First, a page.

The Eurovision Song Contest delivered a £54 million boost to Liverpool’s economy, according to research.
The city was chosen to host the competition in May 2023 after last year’s winner Ukraine was unable to hold it due to the Russian invasion.
Although the contest did not see success for the UK, with entrant Mae Muller finishing second from last, research announced on Thursday showed it had left Merseyside businesses with something to celebrate.
Results of five independent evaluations – commissioned by a steering group led by Liverpool City Council – showed restaurants, accommodation providers, shops, bars and transport networks benefited from the £54.8 million boost to the city region economy.
The figures showed 473,000 people attended Eurovision events in the city, while 50,000 people and 367 organisations engaged with education and community programmes which ran alongside the contest.
Liverpool City Region Mayor Steve Rotheram said: “From the hundreds of thousands of visitors who flocked to our region for a fortnight of fun and frivolity, to the tens of millions around the world who tuned in, we gave millions of people a Eurovision they will never forget.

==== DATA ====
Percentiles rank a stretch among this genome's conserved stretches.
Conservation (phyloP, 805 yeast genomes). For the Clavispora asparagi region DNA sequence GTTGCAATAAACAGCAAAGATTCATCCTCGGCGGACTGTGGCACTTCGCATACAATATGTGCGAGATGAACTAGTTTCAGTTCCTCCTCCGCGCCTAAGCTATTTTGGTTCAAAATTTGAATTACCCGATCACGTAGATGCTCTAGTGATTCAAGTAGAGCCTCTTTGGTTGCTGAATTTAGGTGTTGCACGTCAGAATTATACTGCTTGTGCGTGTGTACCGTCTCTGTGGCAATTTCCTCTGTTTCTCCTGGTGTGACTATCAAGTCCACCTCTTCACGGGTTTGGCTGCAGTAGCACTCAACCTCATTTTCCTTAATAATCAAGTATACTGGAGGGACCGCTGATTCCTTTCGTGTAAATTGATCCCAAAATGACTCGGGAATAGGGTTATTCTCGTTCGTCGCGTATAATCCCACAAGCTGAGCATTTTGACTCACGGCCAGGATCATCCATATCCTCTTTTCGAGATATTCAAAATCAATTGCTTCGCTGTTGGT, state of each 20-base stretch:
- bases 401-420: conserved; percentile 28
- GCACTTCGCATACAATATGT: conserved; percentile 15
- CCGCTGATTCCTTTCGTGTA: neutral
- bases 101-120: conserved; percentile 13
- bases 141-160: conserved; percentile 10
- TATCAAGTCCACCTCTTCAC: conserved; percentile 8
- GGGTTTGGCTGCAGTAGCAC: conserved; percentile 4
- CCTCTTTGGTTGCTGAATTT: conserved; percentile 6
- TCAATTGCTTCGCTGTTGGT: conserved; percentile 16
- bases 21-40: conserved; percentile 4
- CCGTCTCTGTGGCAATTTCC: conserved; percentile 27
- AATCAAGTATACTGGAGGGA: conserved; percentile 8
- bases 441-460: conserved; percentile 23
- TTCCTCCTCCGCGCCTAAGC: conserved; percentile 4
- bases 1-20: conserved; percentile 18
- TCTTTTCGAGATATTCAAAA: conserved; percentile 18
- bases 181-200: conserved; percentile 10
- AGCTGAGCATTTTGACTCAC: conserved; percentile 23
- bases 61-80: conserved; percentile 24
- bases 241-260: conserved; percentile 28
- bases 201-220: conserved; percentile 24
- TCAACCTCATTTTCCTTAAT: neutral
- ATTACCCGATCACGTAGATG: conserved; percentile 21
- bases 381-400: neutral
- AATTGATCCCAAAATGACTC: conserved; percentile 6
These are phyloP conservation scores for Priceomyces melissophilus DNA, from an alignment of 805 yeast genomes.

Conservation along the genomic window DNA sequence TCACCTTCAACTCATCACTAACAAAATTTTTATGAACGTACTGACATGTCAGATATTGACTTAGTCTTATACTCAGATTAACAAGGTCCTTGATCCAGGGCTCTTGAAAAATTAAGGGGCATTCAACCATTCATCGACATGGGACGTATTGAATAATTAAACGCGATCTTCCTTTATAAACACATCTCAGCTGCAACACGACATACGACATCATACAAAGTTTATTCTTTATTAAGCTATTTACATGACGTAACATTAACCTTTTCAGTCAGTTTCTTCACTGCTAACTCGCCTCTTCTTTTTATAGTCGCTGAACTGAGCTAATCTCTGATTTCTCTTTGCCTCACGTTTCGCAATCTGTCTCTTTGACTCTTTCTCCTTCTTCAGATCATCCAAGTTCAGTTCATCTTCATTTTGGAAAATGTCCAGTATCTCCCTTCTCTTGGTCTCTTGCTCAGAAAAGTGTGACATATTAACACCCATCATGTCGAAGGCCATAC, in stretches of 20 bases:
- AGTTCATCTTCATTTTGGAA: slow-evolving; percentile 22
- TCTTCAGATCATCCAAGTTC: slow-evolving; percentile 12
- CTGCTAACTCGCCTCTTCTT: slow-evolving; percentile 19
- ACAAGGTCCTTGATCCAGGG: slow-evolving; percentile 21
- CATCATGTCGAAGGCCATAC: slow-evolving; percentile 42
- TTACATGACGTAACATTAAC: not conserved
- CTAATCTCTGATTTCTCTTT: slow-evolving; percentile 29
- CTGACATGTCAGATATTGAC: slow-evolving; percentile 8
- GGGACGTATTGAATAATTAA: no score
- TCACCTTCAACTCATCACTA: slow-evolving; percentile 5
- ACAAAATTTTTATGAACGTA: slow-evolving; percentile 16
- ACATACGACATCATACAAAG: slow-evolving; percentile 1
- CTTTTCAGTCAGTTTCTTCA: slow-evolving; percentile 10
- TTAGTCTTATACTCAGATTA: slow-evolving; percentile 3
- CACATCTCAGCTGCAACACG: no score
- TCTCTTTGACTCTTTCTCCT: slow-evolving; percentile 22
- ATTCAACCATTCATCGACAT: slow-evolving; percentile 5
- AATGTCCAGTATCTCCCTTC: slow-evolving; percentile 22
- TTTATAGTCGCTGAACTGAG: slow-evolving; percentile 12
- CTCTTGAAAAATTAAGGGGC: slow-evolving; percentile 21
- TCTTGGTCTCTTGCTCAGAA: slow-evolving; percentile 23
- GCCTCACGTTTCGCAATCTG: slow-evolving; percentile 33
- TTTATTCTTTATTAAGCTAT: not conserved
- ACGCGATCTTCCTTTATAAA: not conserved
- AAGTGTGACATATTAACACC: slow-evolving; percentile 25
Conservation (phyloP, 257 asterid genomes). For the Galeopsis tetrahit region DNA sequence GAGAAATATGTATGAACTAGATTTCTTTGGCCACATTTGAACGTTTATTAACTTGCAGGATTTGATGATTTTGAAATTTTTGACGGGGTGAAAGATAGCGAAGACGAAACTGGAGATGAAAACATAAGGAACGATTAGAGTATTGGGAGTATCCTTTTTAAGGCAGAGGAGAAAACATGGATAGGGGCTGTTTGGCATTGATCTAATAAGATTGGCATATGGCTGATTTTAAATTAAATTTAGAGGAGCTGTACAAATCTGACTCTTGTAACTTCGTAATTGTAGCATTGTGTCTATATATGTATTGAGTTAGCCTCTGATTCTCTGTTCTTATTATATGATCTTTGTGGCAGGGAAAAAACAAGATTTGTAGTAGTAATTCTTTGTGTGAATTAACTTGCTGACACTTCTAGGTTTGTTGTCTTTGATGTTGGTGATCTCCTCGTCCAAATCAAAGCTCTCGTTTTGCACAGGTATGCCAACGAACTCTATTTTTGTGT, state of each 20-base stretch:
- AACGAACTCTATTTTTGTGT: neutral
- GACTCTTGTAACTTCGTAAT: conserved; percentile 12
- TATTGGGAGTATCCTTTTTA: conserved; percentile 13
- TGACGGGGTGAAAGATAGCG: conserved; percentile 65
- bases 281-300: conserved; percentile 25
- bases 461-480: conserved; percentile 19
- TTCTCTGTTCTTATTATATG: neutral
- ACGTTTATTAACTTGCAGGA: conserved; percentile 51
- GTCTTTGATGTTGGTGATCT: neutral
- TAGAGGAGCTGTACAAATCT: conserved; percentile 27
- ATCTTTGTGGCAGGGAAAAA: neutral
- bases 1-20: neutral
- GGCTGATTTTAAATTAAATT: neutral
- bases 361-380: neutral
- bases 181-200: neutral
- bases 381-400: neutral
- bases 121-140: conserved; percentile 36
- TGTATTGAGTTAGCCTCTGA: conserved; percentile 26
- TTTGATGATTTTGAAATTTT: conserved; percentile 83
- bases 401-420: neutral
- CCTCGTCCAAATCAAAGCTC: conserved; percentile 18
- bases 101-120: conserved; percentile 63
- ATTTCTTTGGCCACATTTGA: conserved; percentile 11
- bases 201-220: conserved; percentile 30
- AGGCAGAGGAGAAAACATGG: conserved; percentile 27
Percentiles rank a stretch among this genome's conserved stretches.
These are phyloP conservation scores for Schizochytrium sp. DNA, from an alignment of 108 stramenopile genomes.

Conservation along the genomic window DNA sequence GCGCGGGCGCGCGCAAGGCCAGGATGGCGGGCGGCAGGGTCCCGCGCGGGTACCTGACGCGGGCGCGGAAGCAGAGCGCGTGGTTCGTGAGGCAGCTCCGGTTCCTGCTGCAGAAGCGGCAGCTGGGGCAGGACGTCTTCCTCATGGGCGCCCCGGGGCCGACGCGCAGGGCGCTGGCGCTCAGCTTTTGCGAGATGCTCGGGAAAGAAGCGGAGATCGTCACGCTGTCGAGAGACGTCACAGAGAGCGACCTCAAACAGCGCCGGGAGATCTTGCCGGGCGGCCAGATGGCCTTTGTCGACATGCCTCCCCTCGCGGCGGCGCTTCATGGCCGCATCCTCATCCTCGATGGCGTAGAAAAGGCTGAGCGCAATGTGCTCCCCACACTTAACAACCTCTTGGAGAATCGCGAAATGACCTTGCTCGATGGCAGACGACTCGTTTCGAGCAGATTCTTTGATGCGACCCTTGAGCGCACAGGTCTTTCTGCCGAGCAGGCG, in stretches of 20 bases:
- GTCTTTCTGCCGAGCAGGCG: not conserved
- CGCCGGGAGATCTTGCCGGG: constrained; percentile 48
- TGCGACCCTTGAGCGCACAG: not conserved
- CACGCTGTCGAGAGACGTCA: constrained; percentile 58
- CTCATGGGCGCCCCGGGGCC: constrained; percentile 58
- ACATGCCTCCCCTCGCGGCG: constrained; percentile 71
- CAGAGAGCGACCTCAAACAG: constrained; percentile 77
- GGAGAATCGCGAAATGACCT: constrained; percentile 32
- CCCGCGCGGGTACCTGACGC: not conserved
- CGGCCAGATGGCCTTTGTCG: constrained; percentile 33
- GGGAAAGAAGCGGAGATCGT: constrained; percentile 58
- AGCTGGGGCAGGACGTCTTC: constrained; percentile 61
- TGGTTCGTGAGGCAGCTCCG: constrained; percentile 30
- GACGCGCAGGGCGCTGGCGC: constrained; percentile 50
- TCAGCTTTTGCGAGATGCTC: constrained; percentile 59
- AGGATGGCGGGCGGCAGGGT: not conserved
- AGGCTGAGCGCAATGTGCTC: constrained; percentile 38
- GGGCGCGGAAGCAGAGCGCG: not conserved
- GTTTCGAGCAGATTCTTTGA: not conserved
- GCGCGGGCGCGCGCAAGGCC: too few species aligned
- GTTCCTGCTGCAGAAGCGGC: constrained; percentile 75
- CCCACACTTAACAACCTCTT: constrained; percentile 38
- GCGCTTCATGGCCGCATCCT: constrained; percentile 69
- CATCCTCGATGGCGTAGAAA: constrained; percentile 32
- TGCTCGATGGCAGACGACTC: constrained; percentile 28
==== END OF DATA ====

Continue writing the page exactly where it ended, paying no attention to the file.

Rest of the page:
“While that’s an incredible result in itself, the contest was also a vital shot in the arm for our local economy, bringing in more than £54m, creating thousands of jobs and opportunities for local people and showcasing our brand to an international audience.
“None of this would have been possible without the hard work of everyone who truly embraced the Eurovision spirit and made our visitors feel so welcome.
“I said all along that nowhere can throw a party quite like us – and now we have the results to prove it.”
According to the figures, 250,000 people visited the Eurovision Village, which took over the city’s Pier Head for the 10 days leading up to the final, won by Swedish entry Loreen.
Research showed the city was a hit with Eurovision superfans, with 99% of members of the contest’s official fan club, the OGAEs, saying they felt welcomed.
A survey of visitors showed 89% of those questioned felt the event was safe, 88% praised its inclusivity and 96% would recommend Liverpool as a destination to visit.
Eurovision Minister Stuart Andrew said: “It is fantastic to see the impact that hosting the Eurovision Song Contest has had on Liverpool. The city put on a fantastic display of culture and creativity, showing solidarity with our friends in Ukraine and highlighting what unites us all.
“This research demonstrates the positive impact of hosting major events and I hope that we can continue to build on this success.”
The city’s director of culture Claire McColgan said it was “an honour” to deliver Eurovision.
She said: “I’ve never known time move so fast as it did across those seven months and it has been a real pleasure to digest these impact reports and relive the experience once again and reassure myself it wasn’t just a crazy dream.
“They underline the fact Liverpool has the skill, agency-wide teamwork and the creativity to deliver time and time again.”
Published: by Radio NewsHub